The administration woes were two fold: 1) the participants were unable to use the interface to upload stories that contained both images and texts, and, 2) the administrators had no ability to override the participants intentions and this fault left them open to “poisoned” or unreliable records.
Additionally, without further crowdsourcing, many users were unable to recommend new languages and dialects for stories or books to be translated into, rendering some of the work inaccessible.
Finally, authors also suggested that without improved offline capabilities the stories and participants work would be greatly diminished.

Conclusion:
The broad, main intent of this project began as an attempt to help literacy in Africa. They discovered that their tool and research were relevant beyond this intent. Indeed, it held exciting potential to do much more; “We are very excited about the possibilities of the usefulness of the platform as a way of publishing books in lesser-known languages or in regions where dialectic publishing is cost prohibitive.”

Unanswered questions you have and what future research might address:
After reading this article, there are a few questions that could be addressed. There is the potential to build a database of sub-dialects with this technology. Will the text be available for export after local translation has taken place? If enough members of a community participate in the translation process and if the texts could be exported into a central database, the potential for published works in each sub-dialect increases.

Will the translations move across the geography in a wave, so each new area has the closest possible translation available from neighboring villages? Or will each linguistic geographical area begin with the same base text? The linguistic preferences of each user will be remembered and set as the default when they log in, but once a book is translated into a specific dialect, will the rest of the tablets in the same geographic area automatically set their defaults to that dialect? Can a mother and child share default settings, while maintaining their own accounts?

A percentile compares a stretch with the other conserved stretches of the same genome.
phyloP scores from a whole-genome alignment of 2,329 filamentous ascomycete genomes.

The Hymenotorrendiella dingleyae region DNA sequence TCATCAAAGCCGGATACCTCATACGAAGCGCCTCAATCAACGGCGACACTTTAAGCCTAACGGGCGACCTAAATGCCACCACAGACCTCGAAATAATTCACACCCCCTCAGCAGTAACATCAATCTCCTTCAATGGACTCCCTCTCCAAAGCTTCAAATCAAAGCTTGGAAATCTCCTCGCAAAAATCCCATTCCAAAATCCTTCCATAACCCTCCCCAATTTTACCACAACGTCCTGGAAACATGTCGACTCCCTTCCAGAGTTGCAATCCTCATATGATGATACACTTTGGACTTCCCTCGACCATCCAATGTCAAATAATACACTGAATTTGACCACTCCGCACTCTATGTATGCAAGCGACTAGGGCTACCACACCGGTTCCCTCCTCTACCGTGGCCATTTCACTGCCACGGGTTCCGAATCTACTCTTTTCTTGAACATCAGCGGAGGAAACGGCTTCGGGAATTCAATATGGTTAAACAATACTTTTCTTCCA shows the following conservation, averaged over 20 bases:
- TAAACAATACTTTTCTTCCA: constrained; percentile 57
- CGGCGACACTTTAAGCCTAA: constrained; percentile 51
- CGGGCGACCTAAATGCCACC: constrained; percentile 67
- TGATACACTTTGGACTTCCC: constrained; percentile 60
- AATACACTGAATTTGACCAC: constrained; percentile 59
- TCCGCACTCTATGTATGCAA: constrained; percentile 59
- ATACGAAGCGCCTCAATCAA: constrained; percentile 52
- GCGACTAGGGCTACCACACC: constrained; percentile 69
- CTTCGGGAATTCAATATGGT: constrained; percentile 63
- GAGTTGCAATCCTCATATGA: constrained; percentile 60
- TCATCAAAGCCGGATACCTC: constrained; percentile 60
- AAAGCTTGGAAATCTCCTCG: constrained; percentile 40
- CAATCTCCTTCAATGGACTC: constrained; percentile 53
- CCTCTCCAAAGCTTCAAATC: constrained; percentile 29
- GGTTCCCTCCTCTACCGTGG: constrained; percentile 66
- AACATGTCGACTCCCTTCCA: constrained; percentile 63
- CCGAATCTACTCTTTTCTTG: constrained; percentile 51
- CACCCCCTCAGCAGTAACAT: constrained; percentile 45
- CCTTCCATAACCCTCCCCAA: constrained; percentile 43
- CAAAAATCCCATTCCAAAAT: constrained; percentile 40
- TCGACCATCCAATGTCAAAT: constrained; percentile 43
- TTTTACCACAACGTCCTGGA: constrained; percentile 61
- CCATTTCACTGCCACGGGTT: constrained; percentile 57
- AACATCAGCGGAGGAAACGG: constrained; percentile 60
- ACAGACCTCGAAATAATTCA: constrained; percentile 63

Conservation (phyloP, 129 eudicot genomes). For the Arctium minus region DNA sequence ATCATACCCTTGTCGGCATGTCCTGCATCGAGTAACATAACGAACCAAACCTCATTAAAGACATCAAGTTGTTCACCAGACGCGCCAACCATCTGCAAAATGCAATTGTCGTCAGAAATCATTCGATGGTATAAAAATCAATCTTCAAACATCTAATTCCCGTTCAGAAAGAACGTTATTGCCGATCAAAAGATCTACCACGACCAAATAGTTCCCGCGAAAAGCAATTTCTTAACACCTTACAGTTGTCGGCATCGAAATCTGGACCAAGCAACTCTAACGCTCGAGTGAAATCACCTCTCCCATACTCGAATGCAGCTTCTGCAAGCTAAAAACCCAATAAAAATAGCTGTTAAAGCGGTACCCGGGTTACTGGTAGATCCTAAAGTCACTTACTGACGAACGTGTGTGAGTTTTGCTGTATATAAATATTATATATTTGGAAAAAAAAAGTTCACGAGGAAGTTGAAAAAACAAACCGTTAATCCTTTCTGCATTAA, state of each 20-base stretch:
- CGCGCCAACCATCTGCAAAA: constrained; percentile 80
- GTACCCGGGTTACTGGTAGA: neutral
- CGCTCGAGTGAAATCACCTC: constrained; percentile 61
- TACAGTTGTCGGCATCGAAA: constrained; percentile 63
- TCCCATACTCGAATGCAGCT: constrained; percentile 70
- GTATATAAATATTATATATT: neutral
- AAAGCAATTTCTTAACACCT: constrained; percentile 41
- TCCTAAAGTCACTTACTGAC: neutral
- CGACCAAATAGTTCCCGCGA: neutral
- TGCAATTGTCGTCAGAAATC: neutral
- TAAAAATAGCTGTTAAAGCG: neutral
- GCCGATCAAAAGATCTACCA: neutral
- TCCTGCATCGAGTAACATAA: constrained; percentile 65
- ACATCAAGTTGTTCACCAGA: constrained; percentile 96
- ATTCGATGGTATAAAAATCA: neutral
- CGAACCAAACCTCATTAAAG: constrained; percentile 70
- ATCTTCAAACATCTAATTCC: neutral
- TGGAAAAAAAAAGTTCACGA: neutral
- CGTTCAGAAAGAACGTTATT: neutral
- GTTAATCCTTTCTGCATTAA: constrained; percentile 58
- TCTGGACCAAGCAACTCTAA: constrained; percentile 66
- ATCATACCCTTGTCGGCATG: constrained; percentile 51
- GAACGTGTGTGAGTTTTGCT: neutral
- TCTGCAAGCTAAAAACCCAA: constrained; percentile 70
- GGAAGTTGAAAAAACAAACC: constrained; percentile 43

What are the consequences of exposing sub-dialect communities to the written text of other areas? Could this tool be used to encourage the building of a shared national language? Are there possible negative consequences of this action, such as the diminishment of local dialects? Are there cultural and ethical questions that must be asked before proceeding? Future research could address the cultural shifts that will take place as a result of introducing written texts for early readers in local dialects to areas that have not previously experienced it.

A thoughtful attempt to answer your own questions:
The authors’ stated purpose of fostering early literacy in order to prepare children for school success raises the question of how this tool will actually support students entering classes that are not taught in their local language. One possible solution to investigate may be designing the product as a bilingual tool that displays the stories with text in multiple languages simultaneously — for example, in both the learner’s local language and the official language. In addition, the anticipated use of this product in language studies programs leads to the question of how it may be used to facilitate aural learning. In this respect, further development and enhancement to consider may be the integration of programming that allows contributors to upload audio recordings of translations along with text. And finally, considering the product’s potential as a tool to increase literacy, aid in language learning, and enable wider access to multicultural children’s literature, additional research and development is justifiable. Few things are free, however, and one must ask how future R&D is to be funded. Using the tool itself as an example, perhaps the answer lies in crowdsourced funding.